I wrote this article back on January 1, 2015 during a time of extreme change in my life. Mistakes I thought I’d never forgive myself for led me to find what my real passion was: Strength. Sounds cliche, but ever since I wrote this article I have become stronger that I ever thought possible, in every aspect.
These words were written for myself during a time I needed a kick in the ass and to this day I read this article every few months, as a reminder I will never again feel as hopeless as I once did. I hope it serves as a friendly reminder to yourself, no matter what you have been through.
Strong(Wo)Man Strong Life
Life will throw unexpected things your way that are completely out of your control. If you have a plan, you better be willing to accept that at one point or another you are going to have to deviate from that plan. It’s inevitable that things don’t always go as you had hoped or planned, and at times that may seem unclear, and even downright unfair, but that’s life. The battle of life, in most cases, is fought on an uphill path. If there were no difficulties, there would be no success. If struggles and setbacks didn’t interrupt your plan, then what would ever really be achieved?
I want you think about your greatest moment in your sport (whether in competition or training) whatever that may have been for you. Maybe it was something very specific, like the time you surprised yourself with a new PR — one you previously saw as unattainable. Or, maybe it was the time you signed up for a competition that you knew you weren’t exactly ready for. Whatever this moment was for you it was your moment. Now, close your eyes and remember all the details about it, the more vivid the better. How did you feel right before, during, and after? How many emotions were running through your mind? What did you accomplish? How many times did you have to fail before you got to where you wanted to be? Hopefully this exercise brought a smile to your face, perhaps even a surge of adrenaline.
Now do the same exercise but with one of your worst moments. Maybe it was the time you got injured, the time you failed at one of your best events, again, whatever that moment may have been for you. After you do this, think about whether or not you want the good moments, or the bad moments to define you, because whoever you are, you have both. It’s important to allow yourself this self-reflection so you are able to see the big picture and dig down deep to find your own personal motivation as to why you do something. It’s sometimes in our weakest moment that we are able to find out how strong we really are, as those are the instances that impact our future.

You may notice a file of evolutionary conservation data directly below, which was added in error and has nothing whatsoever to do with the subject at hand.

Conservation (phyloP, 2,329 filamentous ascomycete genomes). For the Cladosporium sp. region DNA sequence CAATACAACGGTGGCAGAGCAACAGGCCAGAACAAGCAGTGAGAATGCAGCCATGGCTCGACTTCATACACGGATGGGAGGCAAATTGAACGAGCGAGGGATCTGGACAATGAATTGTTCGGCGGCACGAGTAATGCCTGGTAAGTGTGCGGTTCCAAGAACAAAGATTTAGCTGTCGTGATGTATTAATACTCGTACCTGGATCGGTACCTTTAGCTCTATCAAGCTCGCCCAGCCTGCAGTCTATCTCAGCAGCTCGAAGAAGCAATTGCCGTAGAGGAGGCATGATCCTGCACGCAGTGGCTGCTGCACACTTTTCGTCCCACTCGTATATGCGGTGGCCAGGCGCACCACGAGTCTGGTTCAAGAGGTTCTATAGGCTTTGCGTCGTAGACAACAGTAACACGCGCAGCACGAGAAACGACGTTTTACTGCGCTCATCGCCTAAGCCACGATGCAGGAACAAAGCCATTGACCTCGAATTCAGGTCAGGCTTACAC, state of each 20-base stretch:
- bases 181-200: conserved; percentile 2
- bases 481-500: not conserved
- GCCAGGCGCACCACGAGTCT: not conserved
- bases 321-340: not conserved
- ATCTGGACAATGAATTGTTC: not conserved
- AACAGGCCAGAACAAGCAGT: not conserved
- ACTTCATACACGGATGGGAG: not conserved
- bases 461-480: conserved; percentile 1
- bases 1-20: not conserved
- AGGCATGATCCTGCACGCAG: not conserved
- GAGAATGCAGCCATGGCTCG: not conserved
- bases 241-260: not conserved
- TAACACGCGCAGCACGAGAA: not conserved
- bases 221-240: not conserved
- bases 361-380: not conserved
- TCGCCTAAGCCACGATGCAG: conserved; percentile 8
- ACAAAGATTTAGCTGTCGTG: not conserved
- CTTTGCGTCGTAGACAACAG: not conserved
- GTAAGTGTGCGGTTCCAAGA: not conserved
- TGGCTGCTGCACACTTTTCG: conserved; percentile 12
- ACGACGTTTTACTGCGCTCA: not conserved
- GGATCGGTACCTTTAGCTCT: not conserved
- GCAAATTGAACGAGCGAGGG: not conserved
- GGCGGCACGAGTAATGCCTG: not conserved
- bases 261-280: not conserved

Training for a competition, regardless of your sport, is a metaphor for life, there is good and bad. Regardless of why you compete, you train so that you are actually able to compete, against yourself and others. During training, you set certain goals and expectations for yourself, sometimes you exceed these expectations, and sometimes you fall short. If you compete in strong(wo)man you are lucky because you are never training for the same events, as the sport differs greatly from one competition to the next. If you love this sport then you also probably love the challenges that come with it, some events you can own and some you could certainly live without.
You could spend hours analyzing all the variables and constants in training but it all comes down to one thing- how you handle it when you’re not “where you want to be.” The only thing that remains constant in training is that you never know what to expect — there are good days, mediocre days, and downright horrible days where you feel completely defeated. Anyone can tell you to move on and leave it behind you, but often it’s not that easy. No matter what adversities come your way, in training or in life, it’s all about how you deal with what lies ahead of you. I once heard “simplicity is the key to brilliance,” this is a hard thing to accept, especially in a society where we over-analyze everything. Truth be told, if you keep it simple and just move forward (or on), then, and only then, you are able to make progress.
Don’t ever question whether or not you deserve something; it’s all about the work you put in. Training is a physical and emotional state, much like life where there is happiness, sadness, joy, angst, frustration, pain, excitement, determination, pride, fears, tears, sorrow and laughter. All these adjectives are though are words. It’s up to you to define them and ultimately choose how you let your training impact your life. If you learn to take the good with the bad, I can guarantee training will only make you stronger in every single aspect of life.
When training and life gets tough, giving up is the easy option. It’s in the midst of your failure, that you must dig deep and find your passion, the invincible passion that will carry you through. I urge you to focus on your greatest moments, if you continue to think like that and let that fuel your fire, then soon enough the great moments will be what defines you, as an athlete and person. No matter what, always be willing to embrace the failures, without them, your great moments wouldn’t shine. Now go lift some heavy weights, because life is a lot like squatting, when there’s a heavy load on your back- you need to get back up.